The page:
In my writing I am constantly encouraging you readers to take good care of yourself as well as extending yourself to help others. So consider yourself reminded! Perhaps this is as good a time as any for you to restore your own energy so that you can continue to help those around you with you and be in balance and possess much enthusiasm. Remember we can't continue to extend ourselves to others without replenishing ourselves.

Plan some activities that will make you smile, unleash your sense of humour. Take a walk, call an old friend, read a book. The important thing is making time for something you enjoy. Rejuvenate yourself think about ways to get more out of life and still be available for those who need your energy.

Lipstick in Schools

According to a news report, a certain private school in Washington was recently faced with a unique problem.

A number of 12-year-old girls were beginning to use lipstick and would put it on in the bathroom. That was fine, but after they put on their lipstick, they would press their lips to the mirror leaving dozens of little lip prints.

Every night the maintenance man would remove them, and the next day the girls would put them back.

Finally the principal decided that something had to be done.

She called all the girls to the bathroom and met them there with the maintenance man.
She explained that all these lip prints were causing a major problem for the custodian who had to clean the mirrors every night (you can just imagine the yawns from the little princesses).

To demonstrate how difficult it had been to clean the mirrors, she asked the maintenance man to show the girls how much effort was required.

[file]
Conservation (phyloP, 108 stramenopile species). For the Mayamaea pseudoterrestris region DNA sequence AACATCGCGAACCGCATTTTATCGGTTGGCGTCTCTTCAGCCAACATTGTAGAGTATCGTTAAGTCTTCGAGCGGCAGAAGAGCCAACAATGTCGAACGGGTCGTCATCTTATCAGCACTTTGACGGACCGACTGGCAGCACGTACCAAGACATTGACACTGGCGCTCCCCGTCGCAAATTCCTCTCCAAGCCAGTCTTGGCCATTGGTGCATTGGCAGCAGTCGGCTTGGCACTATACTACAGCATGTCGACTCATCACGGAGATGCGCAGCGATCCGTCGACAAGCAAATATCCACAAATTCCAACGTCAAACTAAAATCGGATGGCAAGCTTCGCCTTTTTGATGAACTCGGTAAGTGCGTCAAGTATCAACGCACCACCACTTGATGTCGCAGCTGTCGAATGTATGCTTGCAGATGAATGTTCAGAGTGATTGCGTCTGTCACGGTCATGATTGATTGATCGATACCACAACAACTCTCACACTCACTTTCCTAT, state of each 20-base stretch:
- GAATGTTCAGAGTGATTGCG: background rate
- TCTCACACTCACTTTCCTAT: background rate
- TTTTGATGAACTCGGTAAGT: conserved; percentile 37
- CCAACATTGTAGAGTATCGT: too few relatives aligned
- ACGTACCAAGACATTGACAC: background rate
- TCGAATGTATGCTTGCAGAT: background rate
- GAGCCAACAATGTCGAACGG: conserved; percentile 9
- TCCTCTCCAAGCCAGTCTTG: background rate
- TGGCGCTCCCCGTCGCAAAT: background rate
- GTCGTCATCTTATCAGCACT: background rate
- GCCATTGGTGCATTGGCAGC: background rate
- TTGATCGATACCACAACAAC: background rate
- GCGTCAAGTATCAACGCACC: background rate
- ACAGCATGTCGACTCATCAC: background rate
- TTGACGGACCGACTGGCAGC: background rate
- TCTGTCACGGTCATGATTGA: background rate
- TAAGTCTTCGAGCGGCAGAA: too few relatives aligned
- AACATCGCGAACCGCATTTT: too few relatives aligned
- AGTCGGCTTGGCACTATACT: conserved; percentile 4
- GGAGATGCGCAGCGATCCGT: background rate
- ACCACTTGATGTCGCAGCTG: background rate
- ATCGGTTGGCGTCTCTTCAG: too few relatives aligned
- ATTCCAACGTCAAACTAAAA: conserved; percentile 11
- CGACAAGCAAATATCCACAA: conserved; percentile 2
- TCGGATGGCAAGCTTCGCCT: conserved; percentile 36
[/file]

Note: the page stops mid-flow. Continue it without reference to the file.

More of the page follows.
He took out a long-handled squeegee, dipped it in the toilet, and cleaned the mirror with it. Since then, there have been no lip prints on the mirror.


Tennis elbow, swimmers shoulder, and trigger finger-- are just a few names for the common phenomena known as tendinitis/tendinopathy. The term tendinitis can be misleading as it implies inflammation as part of the tendon pain. In some cases, people may have tenosyovitis, where the synovial sheath around the tendon is inflamed. But tendons themselves don't contain many blood vessels, so it's hard for them to get inflamed.

Instead, most people experience tendinopathy as the result of tendon degeneration. With the passage of time, the collagen that makes up the tendon breaks down, causing multiple microscopic tears. Blood circulating in the tendon also decreases with age, limiting its ability to heal these microscopic tears. This degenerative condition is called tendinosis. Most people develop tendinosis to some degree during their lifetime.

Getting Old

An elderly Floridian called 911 on her cell phone to report that her car has been broken into. She is hysterical as she explains her situation to the dispatcher: 'They've stolen the stereo, the steering wheel, the brake pedal and even the accelerator!' she cried. The dispatcher said, Stay calm... An officer is on the way.' A few minutes later, the officer radios in 'Disregard.' He says-she got in the back seat by mistake.
Three sisters, ages 92, 94 and 96, live in a house together. One night the 96-year-old draws a bath. She puts her foot in and pauses. She yells to the other sisters, 'Was I getting in or out of the bath?' The94-year-old yells back, 'I don't know. I'll come up and see.' She starts up the stairs and pauses Was I going up the stairs or down? The 92-year-old is sitting at the kitchen table having tea listening to her sisters, she shakes her head and says, 'I sure hope I never get that forgetful, knock on wood...' She then yells, 'I'll come up and help both of you as soon as I see who's at the door.'

Joan Jack

Aboriginal woman fear their own kind the most!

In the fall of 1988, I was in first-year law school at the University of British Columbia. Our criminal law teacher recommended we all go downtown and watch a trial where alcohol was being considered the murder weapon for the first time. There were over 200 of us in first year criminal law. Only my mom and I attended the trial.